Though it was requested that Steven Soderbergh's recent "last appearance ever talking film" at the 56th San Francisco International Film Festival was not to be recorded, a clip has made its way to the surface. The prolific filmmaker discusses the state of things and the difference between 'movies' and 'cinema' with the anecdotal prowess you would expect from the veteran. Hit the jump for the full video, and read on for the latest on his Twitter endeavors.
First of all, is there a difference between cinema and movies? Yeah. If I were on Team America, I’d say Fuck yeah! The simplest way that I can describe it is that a movie is something you see, and cinema is something that’s made. It has nothing to do with the captured medium, it doesn’t have anything to do with where the screen is, if it’s in your bedroom, your iPad, it doesn’t even really have to be a movie. It could be a commercial, it could be something on YouTube. Cinema is a specificity of vision. It’s an approach in which everything matters. It’s the polar opposite of generic or arbitrary and the result is as unique as a signature or a fingerprint. It isn’t made by a committee, and it isn’t made by a company, and it isn’t made by the audience. It means that if this filmmaker didn’t do it, it either wouldn’t exist at all, or it wouldn’t exist in anything like this form.
Thanks to Deadline for these transcriptions:
Now, I’m going to attempt to show how a certain kind of rodent might be smarter than a studio when it comes to picking projects. If you give a certain kind of rodent the option of hitting two buttons, and one of the buttons, when you touch it, dispenses food 40% of the time, and one of the buttons when you touch it dispenses food 60% percent of the time, this certain kind of rodent very quickly figures out never to touch the 40% button ever again. So when a studio is attempting to determine on a project-by-project basis what will work, instead of backing a talented filmmaker over the long haul, they’re actually increasing their chances of choosing wrong. Because in my view, in this business which is totally talent-driven, it’s about horses, not races.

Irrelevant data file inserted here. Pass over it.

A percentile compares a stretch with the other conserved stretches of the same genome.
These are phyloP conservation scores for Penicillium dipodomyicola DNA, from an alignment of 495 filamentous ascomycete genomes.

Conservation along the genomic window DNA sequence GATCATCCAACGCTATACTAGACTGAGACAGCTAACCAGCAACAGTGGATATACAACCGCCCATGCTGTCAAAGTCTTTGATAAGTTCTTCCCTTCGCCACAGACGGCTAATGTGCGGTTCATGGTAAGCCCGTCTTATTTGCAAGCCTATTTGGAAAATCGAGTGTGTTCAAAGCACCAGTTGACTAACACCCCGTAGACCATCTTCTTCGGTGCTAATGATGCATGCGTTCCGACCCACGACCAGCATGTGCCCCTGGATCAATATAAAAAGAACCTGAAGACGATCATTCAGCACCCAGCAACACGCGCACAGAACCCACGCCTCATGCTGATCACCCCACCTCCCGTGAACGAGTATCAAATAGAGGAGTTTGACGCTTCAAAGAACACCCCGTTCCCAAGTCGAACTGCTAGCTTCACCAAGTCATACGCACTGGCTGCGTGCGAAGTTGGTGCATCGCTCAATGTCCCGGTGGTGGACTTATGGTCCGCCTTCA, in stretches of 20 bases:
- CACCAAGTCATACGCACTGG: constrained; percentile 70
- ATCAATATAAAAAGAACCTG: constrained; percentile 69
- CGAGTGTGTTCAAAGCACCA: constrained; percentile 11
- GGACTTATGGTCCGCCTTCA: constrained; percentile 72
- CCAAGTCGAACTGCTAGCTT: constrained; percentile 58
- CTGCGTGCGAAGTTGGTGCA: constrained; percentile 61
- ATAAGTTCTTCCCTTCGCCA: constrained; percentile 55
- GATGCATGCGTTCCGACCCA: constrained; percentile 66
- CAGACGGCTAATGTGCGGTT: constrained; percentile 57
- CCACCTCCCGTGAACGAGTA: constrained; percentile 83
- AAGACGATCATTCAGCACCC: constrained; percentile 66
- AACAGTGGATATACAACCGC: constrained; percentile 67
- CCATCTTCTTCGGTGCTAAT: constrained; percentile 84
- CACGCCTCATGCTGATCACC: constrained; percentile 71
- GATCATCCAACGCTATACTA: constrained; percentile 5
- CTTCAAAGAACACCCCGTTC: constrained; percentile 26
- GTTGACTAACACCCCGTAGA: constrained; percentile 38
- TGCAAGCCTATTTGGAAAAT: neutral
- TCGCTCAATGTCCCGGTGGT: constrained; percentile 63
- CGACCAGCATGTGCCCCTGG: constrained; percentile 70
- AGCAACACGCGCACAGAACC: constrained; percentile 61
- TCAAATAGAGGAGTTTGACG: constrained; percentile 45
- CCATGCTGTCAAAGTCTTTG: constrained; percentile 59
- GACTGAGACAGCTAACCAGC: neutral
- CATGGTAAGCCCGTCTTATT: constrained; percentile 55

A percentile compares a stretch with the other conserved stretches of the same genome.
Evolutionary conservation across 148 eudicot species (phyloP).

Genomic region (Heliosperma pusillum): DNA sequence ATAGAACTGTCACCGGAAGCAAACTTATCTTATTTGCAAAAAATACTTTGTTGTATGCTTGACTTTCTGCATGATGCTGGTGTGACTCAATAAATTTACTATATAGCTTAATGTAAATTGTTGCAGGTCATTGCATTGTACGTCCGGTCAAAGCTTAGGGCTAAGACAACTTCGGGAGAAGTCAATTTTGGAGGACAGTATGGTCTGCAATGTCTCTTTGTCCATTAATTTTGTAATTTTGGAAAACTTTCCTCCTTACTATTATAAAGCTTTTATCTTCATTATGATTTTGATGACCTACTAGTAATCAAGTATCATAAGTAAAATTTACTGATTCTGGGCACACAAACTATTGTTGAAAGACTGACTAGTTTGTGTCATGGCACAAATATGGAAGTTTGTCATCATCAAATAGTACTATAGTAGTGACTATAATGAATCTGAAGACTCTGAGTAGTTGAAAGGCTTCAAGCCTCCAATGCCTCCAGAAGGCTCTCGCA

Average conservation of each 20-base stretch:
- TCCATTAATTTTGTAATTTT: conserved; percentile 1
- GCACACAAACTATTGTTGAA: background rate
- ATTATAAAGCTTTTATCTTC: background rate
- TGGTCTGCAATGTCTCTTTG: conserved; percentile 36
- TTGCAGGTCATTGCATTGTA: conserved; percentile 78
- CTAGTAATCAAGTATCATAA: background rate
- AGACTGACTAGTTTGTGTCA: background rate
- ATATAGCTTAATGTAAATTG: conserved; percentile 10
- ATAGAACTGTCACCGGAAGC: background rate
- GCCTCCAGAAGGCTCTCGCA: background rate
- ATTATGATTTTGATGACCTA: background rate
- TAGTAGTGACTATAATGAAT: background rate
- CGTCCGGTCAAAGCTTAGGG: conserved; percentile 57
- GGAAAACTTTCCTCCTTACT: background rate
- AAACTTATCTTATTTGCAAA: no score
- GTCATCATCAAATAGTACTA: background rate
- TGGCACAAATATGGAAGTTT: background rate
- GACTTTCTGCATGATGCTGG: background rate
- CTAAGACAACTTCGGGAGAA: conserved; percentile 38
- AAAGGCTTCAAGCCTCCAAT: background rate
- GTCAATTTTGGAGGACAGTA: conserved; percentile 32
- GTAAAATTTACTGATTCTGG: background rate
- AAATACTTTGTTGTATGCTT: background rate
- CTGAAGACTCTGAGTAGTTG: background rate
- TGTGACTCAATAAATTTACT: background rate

I think that life is sort of like a drumbeat. It has a rhythm and sometimes it’s fast and sometimes it’s slower, and maybe what’s happening is this drumbeat is just accelerating and it’s gotten to the point where I can’t hear between the beats anymore and it’s just a hum. Again, I thought maybe that’s my generation, every generation feels that way, maybe I should ask my daughter. But then I remember somebody did this experiment where if you’re in a car and you’re going more than 20 miles an hour it becomes impossible to distinguish individual features on a human being’s face. I thought that’s another good analogy for this sensation.
Though Soderbergh is apparently done with filmmaking, he is turning to new media to continue his output, and is currently writing a novella via his 'secret' Twitter, entitled Glue. Published up to chapter seven, it's a second-person account of a journey through Amsterdam and Paris, seeking a mysterious drug aptly named "#&%#." He's not quite done with the visual storytelling medium, however, as his latest novella includes obscured and impressionistic photos alongside some of the tweets. Check out some of them embedded below (starting from the beginning of his novella):
You can also listen to the address at SoundCloud using the link below.
What do you think of the 'retired' Soderbergh's recent activity? Comment below!